represents the rate of production of biomass that is available for consumption (herbivory) by heterotrophic organisms (bacteria, fungi, and animals). It is also easier to measure, because it tends to accumulate over time.
Net Primary Productivity (NPP)
Globally, patterns of primary productivity vary both spatially and temporally
The least productive ecosystems are limited by heat energy, nutrients and water like the deserts and the polar tundra.
The most productive ecosystems have high temperatures, plenty of water and lots of available soil nitrogen.
Productivity is high in areas of
Oceanic producers include
Diatoms, dinoflagellates crptomonads, and other algae that require nutrients
Each biologically important element has a
the path of an element from one organism to another, and from organisms into the nonliving part of the biosphere and back
Another way to refer to a nutrient cycle that reflects the fact that chemicals are cycled between biological organisms, and between organisms and the geologic (physical) environment.
The non-living forms of carbon, hydrogen, oxygen, and nitrogen form huge ones of these in the physical environment
For example, how much of the atmosphere does Nitrogen (N2) make up?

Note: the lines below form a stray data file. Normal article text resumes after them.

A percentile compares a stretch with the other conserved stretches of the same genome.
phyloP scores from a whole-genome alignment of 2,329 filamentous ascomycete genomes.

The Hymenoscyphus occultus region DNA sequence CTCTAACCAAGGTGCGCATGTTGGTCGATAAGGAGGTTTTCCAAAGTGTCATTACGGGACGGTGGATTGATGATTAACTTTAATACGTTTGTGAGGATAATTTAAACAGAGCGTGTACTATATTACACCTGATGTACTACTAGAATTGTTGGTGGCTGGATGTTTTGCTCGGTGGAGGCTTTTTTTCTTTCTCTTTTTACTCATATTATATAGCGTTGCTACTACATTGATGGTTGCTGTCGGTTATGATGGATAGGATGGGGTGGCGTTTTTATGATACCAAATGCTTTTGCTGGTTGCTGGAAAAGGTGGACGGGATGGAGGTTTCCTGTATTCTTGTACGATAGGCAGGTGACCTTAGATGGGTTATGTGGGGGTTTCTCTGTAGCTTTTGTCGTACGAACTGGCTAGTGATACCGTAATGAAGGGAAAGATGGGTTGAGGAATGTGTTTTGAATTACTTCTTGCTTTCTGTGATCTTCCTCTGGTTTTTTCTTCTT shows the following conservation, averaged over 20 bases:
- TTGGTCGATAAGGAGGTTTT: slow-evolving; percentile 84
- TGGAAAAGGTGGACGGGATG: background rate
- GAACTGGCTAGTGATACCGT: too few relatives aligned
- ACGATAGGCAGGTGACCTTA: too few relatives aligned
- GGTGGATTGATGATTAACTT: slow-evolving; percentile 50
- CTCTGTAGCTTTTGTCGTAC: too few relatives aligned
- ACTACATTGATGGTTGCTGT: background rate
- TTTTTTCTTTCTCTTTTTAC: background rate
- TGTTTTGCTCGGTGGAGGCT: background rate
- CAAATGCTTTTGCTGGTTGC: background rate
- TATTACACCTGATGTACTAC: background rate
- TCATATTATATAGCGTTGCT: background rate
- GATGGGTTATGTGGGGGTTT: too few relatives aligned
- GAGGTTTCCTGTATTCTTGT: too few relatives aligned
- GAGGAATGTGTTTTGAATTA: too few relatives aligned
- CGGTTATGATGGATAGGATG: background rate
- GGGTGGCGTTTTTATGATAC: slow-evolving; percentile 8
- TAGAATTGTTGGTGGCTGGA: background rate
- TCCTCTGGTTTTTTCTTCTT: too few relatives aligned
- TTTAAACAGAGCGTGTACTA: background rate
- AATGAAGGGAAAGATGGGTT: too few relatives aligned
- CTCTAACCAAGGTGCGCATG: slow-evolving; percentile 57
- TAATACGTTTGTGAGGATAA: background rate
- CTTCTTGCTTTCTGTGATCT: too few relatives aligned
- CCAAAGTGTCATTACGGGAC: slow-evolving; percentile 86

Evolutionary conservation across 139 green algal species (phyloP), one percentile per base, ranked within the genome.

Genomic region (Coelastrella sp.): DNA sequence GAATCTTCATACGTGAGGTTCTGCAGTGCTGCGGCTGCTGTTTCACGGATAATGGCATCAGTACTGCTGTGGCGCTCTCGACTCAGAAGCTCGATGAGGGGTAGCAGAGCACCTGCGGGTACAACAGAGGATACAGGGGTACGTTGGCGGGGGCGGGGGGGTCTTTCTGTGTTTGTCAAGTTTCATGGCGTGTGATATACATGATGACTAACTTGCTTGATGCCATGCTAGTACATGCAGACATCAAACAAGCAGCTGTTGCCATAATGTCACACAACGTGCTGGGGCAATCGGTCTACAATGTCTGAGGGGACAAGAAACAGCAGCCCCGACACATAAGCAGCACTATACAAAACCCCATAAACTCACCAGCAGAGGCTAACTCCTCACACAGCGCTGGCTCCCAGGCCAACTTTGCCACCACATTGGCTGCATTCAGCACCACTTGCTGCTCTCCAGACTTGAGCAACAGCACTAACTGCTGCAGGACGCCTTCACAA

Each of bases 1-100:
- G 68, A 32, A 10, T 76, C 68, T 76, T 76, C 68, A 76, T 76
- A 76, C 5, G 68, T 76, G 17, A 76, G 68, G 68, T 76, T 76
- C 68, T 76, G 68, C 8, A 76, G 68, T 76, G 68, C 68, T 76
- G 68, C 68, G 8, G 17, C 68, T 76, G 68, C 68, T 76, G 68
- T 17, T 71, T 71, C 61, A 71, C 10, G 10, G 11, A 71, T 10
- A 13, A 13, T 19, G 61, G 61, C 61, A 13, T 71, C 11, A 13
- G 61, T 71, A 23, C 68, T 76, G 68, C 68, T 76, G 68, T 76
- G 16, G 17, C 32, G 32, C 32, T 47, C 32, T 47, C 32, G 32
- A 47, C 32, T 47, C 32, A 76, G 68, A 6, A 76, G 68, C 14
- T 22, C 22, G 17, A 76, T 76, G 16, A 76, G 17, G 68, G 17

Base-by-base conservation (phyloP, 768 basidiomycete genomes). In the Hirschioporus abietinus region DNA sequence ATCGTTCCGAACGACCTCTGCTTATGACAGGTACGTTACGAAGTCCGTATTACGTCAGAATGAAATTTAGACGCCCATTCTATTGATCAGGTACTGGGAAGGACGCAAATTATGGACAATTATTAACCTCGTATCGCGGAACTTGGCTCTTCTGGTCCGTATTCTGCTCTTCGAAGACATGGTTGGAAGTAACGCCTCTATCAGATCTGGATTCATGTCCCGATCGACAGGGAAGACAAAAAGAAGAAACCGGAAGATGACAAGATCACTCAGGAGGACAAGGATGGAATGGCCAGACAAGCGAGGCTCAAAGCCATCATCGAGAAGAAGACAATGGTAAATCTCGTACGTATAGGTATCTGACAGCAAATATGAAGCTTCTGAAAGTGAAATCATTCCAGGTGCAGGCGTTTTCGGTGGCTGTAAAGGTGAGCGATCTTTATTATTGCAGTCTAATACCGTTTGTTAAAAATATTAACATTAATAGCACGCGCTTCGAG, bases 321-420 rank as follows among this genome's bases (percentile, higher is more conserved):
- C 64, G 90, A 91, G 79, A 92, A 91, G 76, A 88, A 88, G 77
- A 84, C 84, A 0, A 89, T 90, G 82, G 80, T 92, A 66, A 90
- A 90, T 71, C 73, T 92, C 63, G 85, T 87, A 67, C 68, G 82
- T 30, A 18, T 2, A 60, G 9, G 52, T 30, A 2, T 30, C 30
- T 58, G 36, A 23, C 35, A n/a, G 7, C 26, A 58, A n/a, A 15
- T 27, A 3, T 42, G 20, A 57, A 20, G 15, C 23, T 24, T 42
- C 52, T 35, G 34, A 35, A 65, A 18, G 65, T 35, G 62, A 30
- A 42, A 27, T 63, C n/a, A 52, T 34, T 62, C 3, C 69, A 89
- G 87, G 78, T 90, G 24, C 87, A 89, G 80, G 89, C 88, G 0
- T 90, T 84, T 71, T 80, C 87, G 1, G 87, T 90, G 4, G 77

A supply of a biologically meaningful element that is not easily obtainable by living organisms.
Elements can have multiple of them
This biogeochemical cycle has reservoirs in the ocean, also in freshwater lakes and underground aquifers
Driven by energy transfer from the sun, evaporation over oceans and rainfall over oceans and continental interiors
This biogeochemical cycle element has reservoirs in the atmosphere, also in fossil deposits, soil, marine sediments
Driven by plate tectonics and biological processes
Biogeochemical cycle that has reservoirs in the atmosphere, driven by lightning and vulcanism, also by activities of nitrogen fixing microbes and dentrifying microbes
Biogeochemical cycle that has reservoirs of rocks and minerals, driven by erosion but also by the mass movement and decomposition of animals like salmon
Makes up the bulk of most living things-it is the primary constituent of biomass, but is relatively scarce in the nonliving part of the Eart
Exists in non-living environment as carbon dioxide, dissolved carbon dioxide (HCO3, etc) in the ocean, and it carbonates the Earth's crusts
Furthermore, is locked in fossil deposits and embedded in the ocean floor as deposits of methane anhydride
While carbon makes up less than 1% of the atmosphere, it is very important in the biosphere.
means capture and conversion to a biologically useful form.
Eg., water does not need to be “fixed”, neither does sodium, but carbon and nitrogen do.
This molecule is fixed by plants during photosynthesis
CO2,. once fixed during photosynthesis, is converted into these molecules by combining it with water.
Once fixed, how does CO2 pass through the food chain? Up or Down? How?
Up, through herbivory and predation
Most organisms, including plants, do this process which liberates carbon back into the atmosphere and provides energy to the organism
After respiration, CO2 enters the atmosphere. If not eaten and respired, or decomposed, what might happen to organic carbon?
My become buried and enter a carbon reservoir in the soil and ultimately fossilize
This element can return to the atmosphere if plant material is burned, naturally or through human activities